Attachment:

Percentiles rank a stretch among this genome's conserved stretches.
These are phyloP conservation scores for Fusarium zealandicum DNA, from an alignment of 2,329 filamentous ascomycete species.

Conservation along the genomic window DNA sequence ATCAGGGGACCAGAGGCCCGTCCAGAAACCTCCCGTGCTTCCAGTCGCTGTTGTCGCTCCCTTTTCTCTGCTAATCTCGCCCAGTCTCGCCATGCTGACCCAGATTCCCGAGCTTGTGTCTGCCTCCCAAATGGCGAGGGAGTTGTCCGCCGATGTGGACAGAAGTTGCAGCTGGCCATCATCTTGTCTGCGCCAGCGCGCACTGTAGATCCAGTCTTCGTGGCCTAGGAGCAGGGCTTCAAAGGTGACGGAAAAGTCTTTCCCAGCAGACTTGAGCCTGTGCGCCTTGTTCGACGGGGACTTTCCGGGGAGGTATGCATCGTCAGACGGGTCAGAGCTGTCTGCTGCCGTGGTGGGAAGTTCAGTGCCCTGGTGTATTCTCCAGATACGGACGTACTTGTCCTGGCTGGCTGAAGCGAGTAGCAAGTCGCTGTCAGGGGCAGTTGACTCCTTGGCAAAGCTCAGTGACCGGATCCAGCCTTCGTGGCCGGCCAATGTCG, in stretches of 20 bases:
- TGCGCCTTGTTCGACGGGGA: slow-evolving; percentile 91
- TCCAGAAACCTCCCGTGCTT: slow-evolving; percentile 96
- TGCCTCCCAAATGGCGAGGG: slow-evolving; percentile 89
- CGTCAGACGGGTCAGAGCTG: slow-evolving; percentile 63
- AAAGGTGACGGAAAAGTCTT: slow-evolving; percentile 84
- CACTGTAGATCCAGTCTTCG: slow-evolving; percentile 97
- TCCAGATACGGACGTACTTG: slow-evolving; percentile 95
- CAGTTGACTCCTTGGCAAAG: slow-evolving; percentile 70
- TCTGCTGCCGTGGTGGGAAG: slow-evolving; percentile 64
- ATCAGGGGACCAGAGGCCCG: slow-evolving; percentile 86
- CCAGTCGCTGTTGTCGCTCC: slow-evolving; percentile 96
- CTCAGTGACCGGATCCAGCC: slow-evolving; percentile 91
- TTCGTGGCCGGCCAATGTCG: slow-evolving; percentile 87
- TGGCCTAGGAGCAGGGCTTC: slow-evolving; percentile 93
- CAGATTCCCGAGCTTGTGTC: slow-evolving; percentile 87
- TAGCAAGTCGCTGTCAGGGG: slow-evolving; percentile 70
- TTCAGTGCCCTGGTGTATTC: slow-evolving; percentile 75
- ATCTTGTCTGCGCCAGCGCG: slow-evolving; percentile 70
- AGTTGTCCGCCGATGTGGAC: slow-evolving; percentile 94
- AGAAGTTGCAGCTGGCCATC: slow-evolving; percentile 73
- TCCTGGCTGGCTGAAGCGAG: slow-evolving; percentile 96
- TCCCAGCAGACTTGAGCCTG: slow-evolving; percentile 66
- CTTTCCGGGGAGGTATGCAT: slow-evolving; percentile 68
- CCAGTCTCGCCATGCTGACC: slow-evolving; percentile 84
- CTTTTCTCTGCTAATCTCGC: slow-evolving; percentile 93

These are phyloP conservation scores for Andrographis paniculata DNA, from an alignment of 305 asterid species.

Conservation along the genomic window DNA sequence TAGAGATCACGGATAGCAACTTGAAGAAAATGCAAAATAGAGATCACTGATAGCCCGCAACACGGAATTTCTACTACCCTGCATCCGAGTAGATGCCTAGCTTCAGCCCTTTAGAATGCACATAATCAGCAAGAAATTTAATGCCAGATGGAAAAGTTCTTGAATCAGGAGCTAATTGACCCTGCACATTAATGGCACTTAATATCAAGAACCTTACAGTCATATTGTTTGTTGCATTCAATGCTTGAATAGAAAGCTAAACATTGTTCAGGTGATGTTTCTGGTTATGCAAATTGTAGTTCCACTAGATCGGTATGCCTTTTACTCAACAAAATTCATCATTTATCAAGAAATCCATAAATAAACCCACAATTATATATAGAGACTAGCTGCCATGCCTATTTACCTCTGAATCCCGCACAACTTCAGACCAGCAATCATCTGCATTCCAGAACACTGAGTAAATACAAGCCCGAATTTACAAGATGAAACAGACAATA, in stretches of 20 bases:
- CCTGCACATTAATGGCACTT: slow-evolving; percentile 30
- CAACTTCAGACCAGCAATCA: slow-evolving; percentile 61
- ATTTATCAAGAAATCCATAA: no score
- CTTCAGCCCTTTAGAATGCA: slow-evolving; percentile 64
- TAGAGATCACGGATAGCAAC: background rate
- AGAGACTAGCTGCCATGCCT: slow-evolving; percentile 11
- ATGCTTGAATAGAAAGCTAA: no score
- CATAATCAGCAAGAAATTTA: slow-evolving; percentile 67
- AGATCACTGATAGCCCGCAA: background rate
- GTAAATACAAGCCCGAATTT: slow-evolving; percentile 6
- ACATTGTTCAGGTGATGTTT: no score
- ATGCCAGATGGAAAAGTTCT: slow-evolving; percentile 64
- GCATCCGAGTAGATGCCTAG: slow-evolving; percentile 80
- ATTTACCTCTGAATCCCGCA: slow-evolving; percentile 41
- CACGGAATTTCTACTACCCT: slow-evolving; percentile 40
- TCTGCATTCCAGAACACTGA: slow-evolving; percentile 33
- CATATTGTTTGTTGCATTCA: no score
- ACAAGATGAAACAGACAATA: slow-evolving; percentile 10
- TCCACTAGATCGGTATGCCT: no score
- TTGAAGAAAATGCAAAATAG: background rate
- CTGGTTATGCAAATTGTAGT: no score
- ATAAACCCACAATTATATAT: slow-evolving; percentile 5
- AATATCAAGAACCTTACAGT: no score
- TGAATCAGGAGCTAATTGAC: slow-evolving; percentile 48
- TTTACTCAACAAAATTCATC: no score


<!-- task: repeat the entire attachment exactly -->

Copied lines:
Percentiles rank a stretch among this genome's conserved stretches.
These are phyloP conservation scores for Fusarium zealandicum DNA, from an alignment of 2,329 filamentous ascomycete species.

Conservation along the genomic window DNA sequence ATCAGGGGACCAGAGGCCCGTCCAGAAACCTCCCGTGCTTCCAGTCGCTGTTGTCGCTCCCTTTTCTCTGCTAATCTCGCCCAGTCTCGCCATGCTGACCCAGATTCCCGAGCTTGTGTCTGCCTCCCAAATGGCGAGGGAGTTGTCCGCCGATGTGGACAGAAGTTGCAGCTGGCCATCATCTTGTCTGCGCCAGCGCGCACTGTAGATCCAGTCTTCGTGGCCTAGGAGCAGGGCTTCAAAGGTGACGGAAAAGTCTTTCCCAGCAGACTTGAGCCTGTGCGCCTTGTTCGACGGGGACTTTCCGGGGAGGTATGCATCGTCAGACGGGTCAGAGCTGTCTGCTGCCGTGGTGGGAAGTTCAGTGCCCTGGTGTATTCTCCAGATACGGACGTACTTGTCCTGGCTGGCTGAAGCGAGTAGCAAGTCGCTGTCAGGGGCAGTTGACTCCTTGGCAAAGCTCAGTGACCGGATCCAGCCTTCGTGGCCGGCCAATGTCG, in stretches of 20 bases:
- TGCGCCTTGTTCGACGGGGA: slow-evolving; percentile 91
- TCCAGAAACCTCCCGTGCTT: slow-evolving; percentile 96
- TGCCTCCCAAATGGCGAGGG: slow-evolving; percentile 89
- CGTCAGACGGGTCAGAGCTG: slow-evolving; percentile 63
- AAAGGTGACGGAAAAGTCTT: slow-evolving; percentile 84
- CACTGTAGATCCAGTCTTCG: slow-evolving; percentile 97
- TCCAGATACGGACGTACTTG: slow-evolving; percentile 95
- CAGTTGACTCCTTGGCAAAG: slow-evolving; percentile 70
- TCTGCTGCCGTGGTGGGAAG: slow-evolving; percentile 64
- ATCAGGGGACCAGAGGCCCG: slow-evolving; percentile 86
- CCAGTCGCTGTTGTCGCTCC: slow-evolving; percentile 96
- CTCAGTGACCGGATCCAGCC: slow-evolving; percentile 91
- TTCGTGGCCGGCCAATGTCG: slow-evolving; percentile 87
- TGGCCTAGGAGCAGGGCTTC: slow-evolving; percentile 93
- CAGATTCCCGAGCTTGTGTC: slow-evolving; percentile 87
- TAGCAAGTCGCTGTCAGGGG: slow-evolving; percentile 70
- TTCAGTGCCCTGGTGTATTC: slow-evolving; percentile 75
- ATCTTGTCTGCGCCAGCGCG: slow-evolving; percentile 70
- AGTTGTCCGCCGATGTGGAC: slow-evolving; percentile 94
- AGAAGTTGCAGCTGGCCATC: slow-evolving; percentile 73
- TCCTGGCTGGCTGAAGCGAG: slow-evolving; percentile 96
- TCCCAGCAGACTTGAGCCTG: slow-evolving; percentile 66
- CTTTCCGGGGAGGTATGCAT: slow-evolving; percentile 68
- CCAGTCTCGCCATGCTGACC: slow-evolving; percentile 84
- CTTTTCTCTGCTAATCTCGC: slow-evolving; percentile 93

These are phyloP conservation scores for Andrographis paniculata DNA, from an alignment of 305 asterid species.

Conservation along the genomic window DNA sequence TAGAGATCACGGATAGCAACTTGAAGAAAATGCAAAATAGAGATCACTGATAGCCCGCAACACGGAATTTCTACTACCCTGCATCCGAGTAGATGCCTAGCTTCAGCCCTTTAGAATGCACATAATCAGCAAGAAATTTAATGCCAGATGGAAAAGTTCTTGAATCAGGAGCTAATTGACCCTGCACATTAATGGCACTTAATATCAAGAACCTTACAGTCATATTGTTTGTTGCATTCAATGCTTGAATAGAAAGCTAAACATTGTTCAGGTGATGTTTCTGGTTATGCAAATTGTAGTTCCACTAGATCGGTATGCCTTTTACTCAACAAAATTCATCATTTATCAAGAAATCCATAAATAAACCCACAATTATATATAGAGACTAGCTGCCATGCCTATTTACCTCTGAATCCCGCACAACTTCAGACCAGCAATCATCTGCATTCCAGAACACTGAGTAAATACAAGCCCGAATTTACAAGATGAAACAGACAATA, in stretches of 20 bases:
- CCTGCACATTAATGGCACTT: slow-evolving; percentile 30
- CAACTTCAGACCAGCAATCA: slow-evolving; percentile 61
- ATTTATCAAGAAATCCATAA: no score
- CTTCAGCCCTTTAGAATGCA: slow-evolving; percentile 64
- TAGAGATCACGGATAGCAAC: background rate
- AGAGACTAGCTGCCATGCCT: slow-evolving; percentile 11
- ATGCTTGAATAGAAAGCTAA: no score
- CATAATCAGCAAGAAATTTA: slow-evolving; percentile 67
- AGATCACTGATAGCCCGCAA: background rate
- GTAAATACAAGCCCGAATTT: slow-evolving; percentile 6
- ACATTGTTCAGGTGATGTTT: no score
- ATGCCAGATGGAAAAGTTCT: slow-evolving; percentile 64
- GCATCCGAGTAGATGCCTAG: slow-evolving; percentile 80
- ATTTACCTCTGAATCCCGCA: slow-evolving; percentile 41
- CACGGAATTTCTACTACCCT: slow-evolving; percentile 40
- TCTGCATTCCAGAACACTGA: slow-evolving; percentile 33
- CATATTGTTTGTTGCATTCA: no score
- ACAAGATGAAACAGACAATA: slow-evolving; percentile 10
- TCCACTAGATCGGTATGCCT: no score
- TTGAAGAAAATGCAAAATAG: background rate
- CTGGTTATGCAAATTGTAGT: no score
- ATAAACCCACAATTATATAT: slow-evolving; percentile 5
- AATATCAAGAACCTTACAGT: no score
- TGAATCAGGAGCTAATTGAC: slow-evolving; percentile 48
- TTTACTCAACAAAATTCATC: no score